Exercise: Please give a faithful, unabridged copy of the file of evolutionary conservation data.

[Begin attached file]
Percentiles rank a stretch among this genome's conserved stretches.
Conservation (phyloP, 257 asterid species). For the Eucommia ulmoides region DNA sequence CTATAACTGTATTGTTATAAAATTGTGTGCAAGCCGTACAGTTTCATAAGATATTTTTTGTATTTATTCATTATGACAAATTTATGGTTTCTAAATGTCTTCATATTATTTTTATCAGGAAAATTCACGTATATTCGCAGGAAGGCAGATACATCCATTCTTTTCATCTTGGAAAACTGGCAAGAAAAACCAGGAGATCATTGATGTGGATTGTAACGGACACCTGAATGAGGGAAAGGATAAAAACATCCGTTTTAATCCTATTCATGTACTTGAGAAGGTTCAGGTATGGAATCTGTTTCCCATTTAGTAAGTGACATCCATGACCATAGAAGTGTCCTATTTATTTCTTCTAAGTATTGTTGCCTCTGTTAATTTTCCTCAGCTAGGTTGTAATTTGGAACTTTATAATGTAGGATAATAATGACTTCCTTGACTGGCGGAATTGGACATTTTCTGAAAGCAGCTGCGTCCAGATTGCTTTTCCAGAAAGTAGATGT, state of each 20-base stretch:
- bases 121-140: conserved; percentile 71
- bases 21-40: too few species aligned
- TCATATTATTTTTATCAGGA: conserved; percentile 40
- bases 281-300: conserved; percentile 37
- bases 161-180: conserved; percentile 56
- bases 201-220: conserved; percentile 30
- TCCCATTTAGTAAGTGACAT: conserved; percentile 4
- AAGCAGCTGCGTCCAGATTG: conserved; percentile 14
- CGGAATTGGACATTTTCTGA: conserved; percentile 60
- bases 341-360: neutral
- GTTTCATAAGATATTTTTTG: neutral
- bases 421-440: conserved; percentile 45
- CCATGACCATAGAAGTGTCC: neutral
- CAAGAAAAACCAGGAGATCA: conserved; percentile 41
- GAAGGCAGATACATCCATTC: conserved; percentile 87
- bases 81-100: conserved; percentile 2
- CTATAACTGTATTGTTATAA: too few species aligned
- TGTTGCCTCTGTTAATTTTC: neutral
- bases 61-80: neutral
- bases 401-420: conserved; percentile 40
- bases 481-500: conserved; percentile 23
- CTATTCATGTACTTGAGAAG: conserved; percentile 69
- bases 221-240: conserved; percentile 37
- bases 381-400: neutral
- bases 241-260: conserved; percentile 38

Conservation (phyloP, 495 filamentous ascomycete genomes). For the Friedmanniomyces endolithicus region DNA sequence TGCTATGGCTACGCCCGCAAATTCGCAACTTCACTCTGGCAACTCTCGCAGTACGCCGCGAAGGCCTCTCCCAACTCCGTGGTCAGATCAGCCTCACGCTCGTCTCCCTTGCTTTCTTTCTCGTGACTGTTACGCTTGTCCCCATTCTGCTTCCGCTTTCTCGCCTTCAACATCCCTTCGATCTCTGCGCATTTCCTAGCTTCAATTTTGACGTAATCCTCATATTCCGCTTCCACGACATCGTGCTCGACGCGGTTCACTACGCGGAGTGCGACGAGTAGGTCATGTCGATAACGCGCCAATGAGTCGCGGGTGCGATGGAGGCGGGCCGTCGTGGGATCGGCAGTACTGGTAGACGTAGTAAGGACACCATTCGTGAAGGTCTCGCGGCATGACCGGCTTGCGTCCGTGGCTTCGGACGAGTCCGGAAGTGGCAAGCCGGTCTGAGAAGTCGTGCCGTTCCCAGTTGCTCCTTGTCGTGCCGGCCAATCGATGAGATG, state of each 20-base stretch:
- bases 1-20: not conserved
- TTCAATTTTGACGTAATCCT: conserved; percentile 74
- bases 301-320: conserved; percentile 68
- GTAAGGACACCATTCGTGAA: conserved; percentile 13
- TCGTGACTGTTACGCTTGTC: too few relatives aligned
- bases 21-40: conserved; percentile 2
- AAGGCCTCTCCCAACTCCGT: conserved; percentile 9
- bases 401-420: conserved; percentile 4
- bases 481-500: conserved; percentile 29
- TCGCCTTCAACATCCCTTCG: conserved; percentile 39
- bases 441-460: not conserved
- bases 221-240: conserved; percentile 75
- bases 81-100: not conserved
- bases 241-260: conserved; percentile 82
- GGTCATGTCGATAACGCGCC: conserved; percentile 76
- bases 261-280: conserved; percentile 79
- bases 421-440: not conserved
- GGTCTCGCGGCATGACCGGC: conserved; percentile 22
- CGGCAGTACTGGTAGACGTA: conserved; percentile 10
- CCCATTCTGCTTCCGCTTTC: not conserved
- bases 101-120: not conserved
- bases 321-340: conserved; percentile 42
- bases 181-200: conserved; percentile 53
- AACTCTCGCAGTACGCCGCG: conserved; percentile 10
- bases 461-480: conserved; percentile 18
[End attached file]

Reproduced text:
Percentiles rank a stretch among this genome's conserved stretches.
Conservation (phyloP, 257 asterid species). For the Eucommia ulmoides region DNA sequence CTATAACTGTATTGTTATAAAATTGTGTGCAAGCCGTACAGTTTCATAAGATATTTTTTGTATTTATTCATTATGACAAATTTATGGTTTCTAAATGTCTTCATATTATTTTTATCAGGAAAATTCACGTATATTCGCAGGAAGGCAGATACATCCATTCTTTTCATCTTGGAAAACTGGCAAGAAAAACCAGGAGATCATTGATGTGGATTGTAACGGACACCTGAATGAGGGAAAGGATAAAAACATCCGTTTTAATCCTATTCATGTACTTGAGAAGGTTCAGGTATGGAATCTGTTTCCCATTTAGTAAGTGACATCCATGACCATAGAAGTGTCCTATTTATTTCTTCTAAGTATTGTTGCCTCTGTTAATTTTCCTCAGCTAGGTTGTAATTTGGAACTTTATAATGTAGGATAATAATGACTTCCTTGACTGGCGGAATTGGACATTTTCTGAAAGCAGCTGCGTCCAGATTGCTTTTCCAGAAAGTAGATGT, state of each 20-base stretch:
- bases 121-140: conserved; percentile 71
- bases 21-40: too few species aligned
- TCATATTATTTTTATCAGGA: conserved; percentile 40
- bases 281-300: conserved; percentile 37
- bases 161-180: conserved; percentile 56
- bases 201-220: conserved; percentile 30
- TCCCATTTAGTAAGTGACAT: conserved; percentile 4
- AAGCAGCTGCGTCCAGATTG: conserved; percentile 14
- CGGAATTGGACATTTTCTGA: conserved; percentile 60
- bases 341-360: neutral
- GTTTCATAAGATATTTTTTG: neutral
- bases 421-440: conserved; percentile 45
- CCATGACCATAGAAGTGTCC: neutral
- CAAGAAAAACCAGGAGATCA: conserved; percentile 41
- GAAGGCAGATACATCCATTC: conserved; percentile 87
- bases 81-100: conserved; percentile 2
- CTATAACTGTATTGTTATAA: too few species aligned
- TGTTGCCTCTGTTAATTTTC: neutral
- bases 61-80: neutral
- bases 401-420: conserved; percentile 40
- bases 481-500: conserved; percentile 23
- CTATTCATGTACTTGAGAAG: conserved; percentile 69
- bases 221-240: conserved; percentile 37
- bases 381-400: neutral
- bases 241-260: conserved; percentile 38

Conservation (phyloP, 495 filamentous ascomycete genomes). For the Friedmanniomyces endolithicus region DNA sequence TGCTATGGCTACGCCCGCAAATTCGCAACTTCACTCTGGCAACTCTCGCAGTACGCCGCGAAGGCCTCTCCCAACTCCGTGGTCAGATCAGCCTCACGCTCGTCTCCCTTGCTTTCTTTCTCGTGACTGTTACGCTTGTCCCCATTCTGCTTCCGCTTTCTCGCCTTCAACATCCCTTCGATCTCTGCGCATTTCCTAGCTTCAATTTTGACGTAATCCTCATATTCCGCTTCCACGACATCGTGCTCGACGCGGTTCACTACGCGGAGTGCGACGAGTAGGTCATGTCGATAACGCGCCAATGAGTCGCGGGTGCGATGGAGGCGGGCCGTCGTGGGATCGGCAGTACTGGTAGACGTAGTAAGGACACCATTCGTGAAGGTCTCGCGGCATGACCGGCTTGCGTCCGTGGCTTCGGACGAGTCCGGAAGTGGCAAGCCGGTCTGAGAAGTCGTGCCGTTCCCAGTTGCTCCTTGTCGTGCCGGCCAATCGATGAGATG, state of each 20-base stretch:
- bases 1-20: not conserved
- TTCAATTTTGACGTAATCCT: conserved; percentile 74
- bases 301-320: conserved; percentile 68
- GTAAGGACACCATTCGTGAA: conserved; percentile 13
- TCGTGACTGTTACGCTTGTC: too few relatives aligned
- bases 21-40: conserved; percentile 2
- AAGGCCTCTCCCAACTCCGT: conserved; percentile 9
- bases 401-420: conserved; percentile 4
- bases 481-500: conserved; percentile 29
- TCGCCTTCAACATCCCTTCG: conserved; percentile 39
- bases 441-460: not conserved
- bases 221-240: conserved; percentile 75
- bases 81-100: not conserved
- bases 241-260: conserved; percentile 82
- GGTCATGTCGATAACGCGCC: conserved; percentile 76
- bases 261-280: conserved; percentile 79
- bases 421-440: not conserved
- GGTCTCGCGGCATGACCGGC: conserved; percentile 22
- CGGCAGTACTGGTAGACGTA: conserved; percentile 10
- CCCATTCTGCTTCCGCTTTC: not conserved
- bases 101-120: not conserved
- bases 321-340: conserved; percentile 42
- bases 181-200: conserved; percentile 53
- AACTCTCGCAGTACGCCGCG: conserved; percentile 10
- bases 461-480: conserved; percentile 18